Assert All lines

Hi,
I’m trying to create a method to assert all lines and if any of them
fail then the whole block will fail
require ‘test/unit’

def assert_all(message="assert_block failed.") # :yields:
    _wrap_assertion do
      if (!yield)
        puts "ERROR"
        raise Test::Unit::AssertionFailedError.new(message.to_s)
      else
        puts "PERFECT"
      end
    end
  end

class MyTest < Test::Unit::TestCase
def test01
assert_all {
1==1
2==3
3==3
}
end
end

But it seems like it is not giving an error in this case

You could AND them together. 1==1 and 2==3 and 3==3 => false

On 7 September 2012 22:43, Mario R. [email protected] wrote:

      else
  3==3
}

end
end

But it seems like it is not giving an error in this case


Posted via http://www.ruby-forum.com/.


Matthew K., B.Sc (CompSci) (Hons)
http://matthew.kerwin.net.au/
ABN: 59-013-727-651

“You’ll never find a programming language that frees
you from the burden of clarifying your ideas.” - xkcd

Mario R. wrote in post #1075041:

assert_all {
  1==1
  2==3
  3==3
}

If you really want what you’ve written then you’ll need something like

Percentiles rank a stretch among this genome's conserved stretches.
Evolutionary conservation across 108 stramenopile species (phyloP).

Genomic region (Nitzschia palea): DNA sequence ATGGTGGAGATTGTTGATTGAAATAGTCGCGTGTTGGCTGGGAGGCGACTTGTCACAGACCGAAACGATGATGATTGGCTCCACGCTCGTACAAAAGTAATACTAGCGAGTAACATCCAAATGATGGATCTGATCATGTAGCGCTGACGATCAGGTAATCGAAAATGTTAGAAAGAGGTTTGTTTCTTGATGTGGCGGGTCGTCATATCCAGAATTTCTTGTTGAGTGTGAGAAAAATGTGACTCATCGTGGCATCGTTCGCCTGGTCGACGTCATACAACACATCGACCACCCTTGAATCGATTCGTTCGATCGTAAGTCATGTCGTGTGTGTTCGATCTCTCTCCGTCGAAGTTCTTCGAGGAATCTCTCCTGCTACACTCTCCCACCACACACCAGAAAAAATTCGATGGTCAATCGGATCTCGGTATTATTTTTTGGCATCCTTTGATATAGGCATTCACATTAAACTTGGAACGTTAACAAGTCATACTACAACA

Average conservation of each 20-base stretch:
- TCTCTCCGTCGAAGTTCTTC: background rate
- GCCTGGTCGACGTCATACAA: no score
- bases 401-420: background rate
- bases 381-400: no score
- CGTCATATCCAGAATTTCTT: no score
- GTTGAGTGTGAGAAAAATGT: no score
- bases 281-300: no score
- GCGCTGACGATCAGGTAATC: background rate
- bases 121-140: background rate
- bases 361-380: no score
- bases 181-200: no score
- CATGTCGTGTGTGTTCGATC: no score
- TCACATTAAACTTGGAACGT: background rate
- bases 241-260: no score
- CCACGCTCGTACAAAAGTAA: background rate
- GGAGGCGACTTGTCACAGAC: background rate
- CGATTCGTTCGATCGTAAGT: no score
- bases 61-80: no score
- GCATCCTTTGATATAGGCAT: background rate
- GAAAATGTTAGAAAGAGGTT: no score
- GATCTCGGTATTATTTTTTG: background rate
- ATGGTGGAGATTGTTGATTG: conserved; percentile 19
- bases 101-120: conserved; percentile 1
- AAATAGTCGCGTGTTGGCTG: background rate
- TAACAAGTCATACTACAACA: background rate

ParseTree to extract the individual expressions and assert them
individually.

But you could just do:

assert 1==1
assert 2==2
assert 3==3

or:

assert(1==1
&& 2==2
&& 3==3)

In both cases these will “fail fast”, i.e. as soon as one expression
fails no more will be tried. If you want to run all three regardless,
then you’ll need some sort of flag to say that one of them failed, and
test that at the end.

On Sep 7, 2012, at 05:43 , Mario R. [email protected] wrote:

     else
 3==3

}
end
end

Switch {} to () and add commas:

def assert_all(message, *exprs)
exprs.each_with_index do |expr, i|
assert expr, “Failed on #{i+1}: #{message}”
end
end

I know you’re trying to make this as succinct and clean as possible, but
there is no way to individually evaluate each expression w/o some
seriously heinous “magic”. This alternative tries to balance out the
magic vs the syntax.

I also removed the optional message argument for a mandatory one so you
don’t have to try to distinguish between a message and the first
assertion. The alternative to that is to pass in a hash with expr =>
message, but that starts to get gross too.

Thanks Ryan it works perfectly for me :slight_smile:

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